NLC is working in partnership with the U.S. Department of Health and Human Services, and with the support of the U.S. Department of Agriculture, the National Association of Counties and other nonprofit organizations, to assist local elected officials who join LMCTC as they implement policy and environmental changes to prevent childhood obesity. The Robert Wood Johnson Foundation has awarded NLC a grant to provide technical assistance to local elected officials working to create healthier communities and prevent childhood obesity, including those participating in LMCTC.

For more info and updates visit the event site on
Facebook (

– Information from Mayor Mark Holland’s office

Event to benefit abused, neglected children

A casual speakeasy-inspired evening of food, music, fun and fundraising will help CASA (Court Appointed Special Advocates) serve local abused and neglected children who are under court protection.

The Hops amd Barley Ball to benefit CASA of Johnson and Wyandotte Counties will be held from 6:30 to 10 p.m. Friday, Sept. 26, at the Dark Horse Distillery, 11740 W. 86th Terrace, in Lenexa, Kan.

The Prohibition Era-themed Hops and Barley Ball will feature an open bar of Dark Horse liquor, beer and wine; dining stations; live swing jazz music by Tim Whitmer and the KC Express; and a silent auction. There also will be a giving tree on site for guests to directly contribute to the program by sponsoring a CASA child.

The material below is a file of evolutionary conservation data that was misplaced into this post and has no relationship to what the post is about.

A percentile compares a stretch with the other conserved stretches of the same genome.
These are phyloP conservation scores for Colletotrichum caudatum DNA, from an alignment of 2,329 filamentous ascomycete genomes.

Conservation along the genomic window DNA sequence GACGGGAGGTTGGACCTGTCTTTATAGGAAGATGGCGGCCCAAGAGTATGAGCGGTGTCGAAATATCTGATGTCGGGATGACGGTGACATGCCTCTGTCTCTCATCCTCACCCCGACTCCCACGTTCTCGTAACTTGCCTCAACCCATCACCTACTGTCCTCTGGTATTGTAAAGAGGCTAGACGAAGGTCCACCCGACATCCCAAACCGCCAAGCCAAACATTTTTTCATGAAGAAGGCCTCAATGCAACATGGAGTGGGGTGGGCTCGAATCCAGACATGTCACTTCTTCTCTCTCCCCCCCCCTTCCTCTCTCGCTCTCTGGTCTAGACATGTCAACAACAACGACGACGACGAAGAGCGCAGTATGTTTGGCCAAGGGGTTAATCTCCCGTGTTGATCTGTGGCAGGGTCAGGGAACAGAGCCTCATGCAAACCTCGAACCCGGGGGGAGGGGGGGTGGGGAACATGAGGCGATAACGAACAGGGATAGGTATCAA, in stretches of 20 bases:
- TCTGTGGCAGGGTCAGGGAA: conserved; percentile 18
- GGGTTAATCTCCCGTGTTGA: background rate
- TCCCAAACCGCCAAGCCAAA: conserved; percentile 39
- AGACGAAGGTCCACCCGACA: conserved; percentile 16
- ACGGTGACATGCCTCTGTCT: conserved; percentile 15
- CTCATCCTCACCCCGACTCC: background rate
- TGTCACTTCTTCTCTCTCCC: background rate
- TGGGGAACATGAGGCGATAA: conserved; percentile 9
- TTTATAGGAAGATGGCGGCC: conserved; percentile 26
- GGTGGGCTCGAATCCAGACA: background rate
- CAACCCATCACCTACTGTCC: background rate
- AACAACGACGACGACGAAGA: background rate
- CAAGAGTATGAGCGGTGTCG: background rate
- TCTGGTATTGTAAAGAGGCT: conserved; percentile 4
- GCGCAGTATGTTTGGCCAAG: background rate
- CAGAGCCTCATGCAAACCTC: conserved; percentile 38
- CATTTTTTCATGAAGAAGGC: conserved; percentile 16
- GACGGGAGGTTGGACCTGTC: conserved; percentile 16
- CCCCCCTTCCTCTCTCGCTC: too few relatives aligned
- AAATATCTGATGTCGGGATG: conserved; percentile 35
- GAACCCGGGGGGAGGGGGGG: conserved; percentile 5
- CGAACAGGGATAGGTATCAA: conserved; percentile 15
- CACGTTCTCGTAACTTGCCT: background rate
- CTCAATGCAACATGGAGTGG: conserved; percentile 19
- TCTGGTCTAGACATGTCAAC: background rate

The Hops and Barley Ball will raise funds to train and support more CASA volunteers to advocate for the dramatically increased number of abused or neglected children under court protection in Johnson and Wyandotte counties. Through contact with the child, family members, and other interested parties, a CASA volunteer provides critical information to the judge, so the best possible decisions can be made regarding where that child should live and what medical, educational, and therapeutic services they need.

Studies show that children assigned a CASA (Court Appointed Special Advocate) are far less likely to be re-abused and far more likely to find a safe, permanent home. For the past two years, 95 percent of children with a CASA volunteer had not re-entered the Johnson or Wyandotte County courts.